Superintendent leaves office after lying on health insurance to seek medical care for a sick student

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ELWOOD, Ind. –

An Indiana school principal resigned after being accused of claiming that his son was a sick student in order to obtain medical treatment. CNN's subsidiary, WXIN, has announced.Casey Smitherman, director of Elwood Community Schools, was charged on January 23 with formal misconduct, insurance fraud, insurance claims fraud and identity deception. She officially resigned Friday.

In a statement to the subsidiary, she said:

"I have devoted all my professional career to children and I have ensured them the best chance of success.My achievements record clearly shows that I have managed to do it.Unfortunately, my recent misjudgment has attracted Negative attention to the community and I am very embarrassed for this and apologize to the council, community, teachers and students at Elwood Community Schools.

"I sincerely hope that this misjudgment does not tarnish all the good work that I have done for students during my career." As most educators will say, the board, the community, the teachers and students must be in phase I do not think that alignment exists at the present time nor could exist in the near future and that, as of 02/01/2019, I resign from my duties as Superintendent of Elwood Community Schools I am confident that the board will take the necessary steps to ensure that the school system manages this period of change in the best possible way. "

Smitherman noticed that the 15 year old student had disappeared from school on January 9th and examined her at her home, where she decided that he needed to see a doctor at cause of a sore throat.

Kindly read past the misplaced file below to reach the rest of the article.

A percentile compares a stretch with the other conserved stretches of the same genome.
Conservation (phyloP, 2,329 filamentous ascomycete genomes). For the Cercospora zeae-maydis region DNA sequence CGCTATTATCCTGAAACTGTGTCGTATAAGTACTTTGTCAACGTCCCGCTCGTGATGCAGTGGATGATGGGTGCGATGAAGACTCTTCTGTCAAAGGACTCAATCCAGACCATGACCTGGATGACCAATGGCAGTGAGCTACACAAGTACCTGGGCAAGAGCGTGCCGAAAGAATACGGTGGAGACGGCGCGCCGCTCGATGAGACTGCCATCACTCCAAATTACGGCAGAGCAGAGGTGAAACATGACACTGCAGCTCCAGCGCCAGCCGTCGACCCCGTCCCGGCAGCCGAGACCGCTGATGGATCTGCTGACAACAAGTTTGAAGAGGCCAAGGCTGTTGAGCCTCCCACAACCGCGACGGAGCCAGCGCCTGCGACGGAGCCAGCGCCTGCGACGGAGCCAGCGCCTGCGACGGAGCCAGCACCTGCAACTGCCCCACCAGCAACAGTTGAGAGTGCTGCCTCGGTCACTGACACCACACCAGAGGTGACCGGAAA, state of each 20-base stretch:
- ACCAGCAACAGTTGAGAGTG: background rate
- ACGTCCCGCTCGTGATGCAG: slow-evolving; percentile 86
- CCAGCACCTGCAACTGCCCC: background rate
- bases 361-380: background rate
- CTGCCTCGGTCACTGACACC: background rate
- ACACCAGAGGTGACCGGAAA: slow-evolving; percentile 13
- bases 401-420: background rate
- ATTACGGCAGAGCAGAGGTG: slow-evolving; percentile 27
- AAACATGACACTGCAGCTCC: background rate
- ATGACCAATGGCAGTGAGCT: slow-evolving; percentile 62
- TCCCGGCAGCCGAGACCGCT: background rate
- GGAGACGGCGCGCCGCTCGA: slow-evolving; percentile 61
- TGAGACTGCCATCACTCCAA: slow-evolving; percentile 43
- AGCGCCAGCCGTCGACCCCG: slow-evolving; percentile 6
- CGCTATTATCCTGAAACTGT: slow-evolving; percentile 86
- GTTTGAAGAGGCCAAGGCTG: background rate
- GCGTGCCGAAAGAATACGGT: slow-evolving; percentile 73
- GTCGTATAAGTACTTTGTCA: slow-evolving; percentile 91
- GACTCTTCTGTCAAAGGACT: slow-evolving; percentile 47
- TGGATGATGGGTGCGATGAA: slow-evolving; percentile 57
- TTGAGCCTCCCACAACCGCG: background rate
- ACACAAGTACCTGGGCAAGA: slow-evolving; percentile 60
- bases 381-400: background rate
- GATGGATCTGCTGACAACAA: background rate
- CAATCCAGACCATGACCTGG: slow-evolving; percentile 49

She took him to an emergency clinic but was denied service because the child was a minor and she was not his guardian. In another clinic, she checked her using the name and insurance of her son and received a prescription for medication, which she took in pharmacy before bringing it home. .

On January 16, the student 's guardian contacted the Elwood Police Department about the student receiving medical treatment. According to police documents, the student tore up the label of the medicine bottle because he "knew it was wrong".

Smitherman told the police that in the past, she and her husband had bought clothes from the student and helped clean his house. She said that she did not want to contact the Department of Child Services for fear that the boy would be placed in foster care.

Smitherman's lawyer, Bryan Williams, said she was participating in a diversion program that would dismiss her charges if she did not get arrested in a year.

The school district, located about 47 km north of Indianapolis, has more than 1,600 students from kindergarten to Grade 12 and another 200 in the preschool program, according to the school district's website.

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